Tuesday, August 27, 2013

Blog Post #100 - the Mice are Back

Actually it is the interest in mousetrap cars has quickly rebounded as school resumes in the United States. I am happy about this but also like to see some of my other projects share the spotlight which is what happened this summer.  While at STEM Day at the Minnesota State Fair last week I overheard several parents tell there kids we should build this at home. I wish there was more of that going on as it seems that 80% of the views to my website comes from school activity.

Mousetrap Car Article Views Jumped to Almost 300 Yesterday

Blogger is showing me that this my 100th blog post with views approaching the 15,000 mark in a few months, I feel that is pretty good. Now that the blog is underway I think cutting back to maybe two posts a week would be appropriate. It rather amazes me that I find so much to write about and I realize why I am so busy.

My Mousetrap Car Built in India

This past summer the views to the website have been kept alive partly to the views to new cyber-friends from India. They are going to school for part of what is summer in the United States. It saddens me that India is so far away that I do not get to meet people there in person.

Thank you to everyone that has been reading this blog, it inspires me to come up with new stories.

Bill Kuhl

Related Blog Posts

The Evolution of My Mousetrap Car Design

Alden Balmer - Doc Fizzix

Monday, August 26, 2013

My Booth at STEM Day at MN State Fair

Getting an opportunity to display the projects that appear on my Science Guy website is always a thrill for me no matter how small the venue.  Having the opportunity to display at STEM Day at the Minnesota State Fair has had me wild with anticipation for months; just think over 100,000 people came to the fair on that first day.  In reality like every show only a fraction of the people will stop by my booth but enough interested people did come by that I was busy talking most of the time. What I enjoy most however is listening to the people talk and to their questions about what I have on my table for display.

The big hit of my projects and the most interactive was the Syringe Hydraulic Arm, kids and many adults had so much fun manipulating the arm with the syringes.  I would overhear a father tell his son something about this is how the lift on the tractor works.  Actually that is probably the most rewarding thing I see is parents relating something about my projects to their children and shared experiences. For example looking at my model wind turbine and talking about the giant wind turbines they see on the way to the grandparents along the highway. Next biggest thrill is when I see people taking cellphone pictures of one of my projects to capture a certain idea.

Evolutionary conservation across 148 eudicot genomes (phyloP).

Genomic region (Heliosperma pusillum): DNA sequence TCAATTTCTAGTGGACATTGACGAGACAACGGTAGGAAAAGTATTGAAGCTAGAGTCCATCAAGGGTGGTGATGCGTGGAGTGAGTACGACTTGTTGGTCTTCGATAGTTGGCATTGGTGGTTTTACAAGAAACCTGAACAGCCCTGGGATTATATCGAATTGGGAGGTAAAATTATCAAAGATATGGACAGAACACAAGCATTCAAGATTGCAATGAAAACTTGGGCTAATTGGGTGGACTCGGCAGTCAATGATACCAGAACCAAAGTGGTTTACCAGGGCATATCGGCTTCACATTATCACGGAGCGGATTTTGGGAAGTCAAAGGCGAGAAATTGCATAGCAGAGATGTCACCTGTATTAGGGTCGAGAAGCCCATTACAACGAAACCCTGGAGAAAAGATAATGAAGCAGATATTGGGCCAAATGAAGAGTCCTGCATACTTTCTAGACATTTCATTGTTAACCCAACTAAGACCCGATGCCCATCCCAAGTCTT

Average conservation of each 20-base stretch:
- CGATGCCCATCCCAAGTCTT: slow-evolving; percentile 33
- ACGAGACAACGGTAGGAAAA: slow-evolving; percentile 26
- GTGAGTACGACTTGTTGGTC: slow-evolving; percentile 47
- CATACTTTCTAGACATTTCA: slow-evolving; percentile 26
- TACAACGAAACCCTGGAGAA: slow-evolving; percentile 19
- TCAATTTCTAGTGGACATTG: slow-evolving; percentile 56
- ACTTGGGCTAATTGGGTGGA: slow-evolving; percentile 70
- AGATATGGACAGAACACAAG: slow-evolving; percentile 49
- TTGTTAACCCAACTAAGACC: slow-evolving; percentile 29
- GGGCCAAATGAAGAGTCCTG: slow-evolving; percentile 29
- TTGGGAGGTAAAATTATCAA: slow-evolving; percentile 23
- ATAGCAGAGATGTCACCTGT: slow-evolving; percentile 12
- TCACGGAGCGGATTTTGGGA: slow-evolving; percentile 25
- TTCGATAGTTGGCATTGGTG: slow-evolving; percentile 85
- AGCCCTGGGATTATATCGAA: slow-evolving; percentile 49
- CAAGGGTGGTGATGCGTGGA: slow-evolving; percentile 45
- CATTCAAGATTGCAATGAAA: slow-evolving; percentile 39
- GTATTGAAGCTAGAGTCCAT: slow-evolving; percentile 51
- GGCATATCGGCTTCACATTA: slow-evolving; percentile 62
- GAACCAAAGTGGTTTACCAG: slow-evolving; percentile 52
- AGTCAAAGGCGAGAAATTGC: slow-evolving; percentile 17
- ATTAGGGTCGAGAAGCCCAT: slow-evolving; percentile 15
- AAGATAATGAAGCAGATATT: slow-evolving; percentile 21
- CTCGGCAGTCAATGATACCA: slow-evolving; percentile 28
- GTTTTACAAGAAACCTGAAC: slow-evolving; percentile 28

Syringe Hydraulic Arm

It appeared that many of the parents with kids were looking for ideas for future projects in school science fairs.  Several people asked me if I go out into the schools for presentations, I have done some of that in local schools but living in Winona it would be a long trip for a 40 minute presentation.

One table had almost all foam model airplanes both gliders and rubber powered. This has been my latest website article and an activity that I think offers a lot of benefits for the cost.  Several people I talked to have also had the experience that balsa wood model planes are too fragile for many kids, foam appears to hold up better.

Thanks to all the people, organizations, and companies that made STEM at the Minnesota State Fair possible.

Bill Kuhl


Sunday, August 25, 2013

STEM Day at Minnesota State Fair - What I Learned

I had the wonderful opportunity to display my science projects at the Minnesota State Fair for STEM Day this year in the afternoon. This gave me some time in the morning to observe what many of the other participants were doing. It gave me so many ideas to try at another venue sometime in the future. There are so many more ideas than those I will describe here but the following are somewhat related to what I am doing.


Several of the booths were doing aviation related activities. The Childrens Museum of Duluth had two really cool paper plane launchers that looked like a mini runway. I have seen where similar launchers can be purchased but these were custom made and really shot the paper plane very fast every time.

At another booth had you build a glider that consisted of two paper circles joined by a plastic straw. The person that had me build the glider did such a good job of making me think about how it might work while testing and asking what I knew of simple aerodynamics. With the glider completed then the object was to throw it through a Hula Hoop, not so easy.

Kids were building gliders from straws and card stock at another booth also. They had other cool activities going on also.

Then there was the Flying Gizmo Airshow which I was able to watch the first part of but then had to get my booth ready. The gentleman doing the show did such a wonderful job of getting audience participation by asking questions and bringing kids on the stage to fly the gizmo's. He started out asking what was the very first thing to fly? It was insects and he used the radio controlled dragonfly to demonstrate this, I had used the same dragonfly in my Pioneers of Aviation Demonstration. The young lady that had a chance to fly it had the dragon fly almost hit me sitting in the crowd. Luckily I got a video clip of that. For the next part of the demonstration an ornithopter that looks like a bird was used, I might have to buy one of those.